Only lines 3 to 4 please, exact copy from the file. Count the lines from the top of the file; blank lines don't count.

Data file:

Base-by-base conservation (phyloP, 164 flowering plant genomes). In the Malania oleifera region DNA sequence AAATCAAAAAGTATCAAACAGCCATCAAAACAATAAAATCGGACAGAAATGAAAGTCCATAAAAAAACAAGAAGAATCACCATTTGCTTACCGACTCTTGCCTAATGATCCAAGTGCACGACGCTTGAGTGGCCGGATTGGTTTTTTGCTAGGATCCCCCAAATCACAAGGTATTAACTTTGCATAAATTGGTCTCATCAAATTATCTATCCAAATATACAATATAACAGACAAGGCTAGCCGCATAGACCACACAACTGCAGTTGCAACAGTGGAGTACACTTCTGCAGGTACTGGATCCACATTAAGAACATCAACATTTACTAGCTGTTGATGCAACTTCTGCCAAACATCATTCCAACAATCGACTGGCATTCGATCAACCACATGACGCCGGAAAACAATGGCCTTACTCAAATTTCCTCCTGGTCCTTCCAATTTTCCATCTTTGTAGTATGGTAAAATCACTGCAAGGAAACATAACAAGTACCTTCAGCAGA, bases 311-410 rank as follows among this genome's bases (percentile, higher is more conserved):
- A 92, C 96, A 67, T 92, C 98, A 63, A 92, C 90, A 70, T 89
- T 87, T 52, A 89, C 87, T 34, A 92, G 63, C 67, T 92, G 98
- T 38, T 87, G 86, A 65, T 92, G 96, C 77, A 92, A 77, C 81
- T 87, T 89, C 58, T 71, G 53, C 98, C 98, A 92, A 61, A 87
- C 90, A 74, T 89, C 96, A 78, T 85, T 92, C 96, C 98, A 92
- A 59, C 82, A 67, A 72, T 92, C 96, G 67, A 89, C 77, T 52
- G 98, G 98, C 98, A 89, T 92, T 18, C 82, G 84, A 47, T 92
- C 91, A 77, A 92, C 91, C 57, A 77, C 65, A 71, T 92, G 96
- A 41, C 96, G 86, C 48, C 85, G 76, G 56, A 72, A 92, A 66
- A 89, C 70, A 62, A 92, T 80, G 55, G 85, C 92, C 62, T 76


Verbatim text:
- T 87, T 52, A 89, C 87, T 34, A 92, G 63, C 67, T 92, G 98
- T 38, T 87, G 86, A 65, T 92, G 96, C 77, A 92, A 77, C 81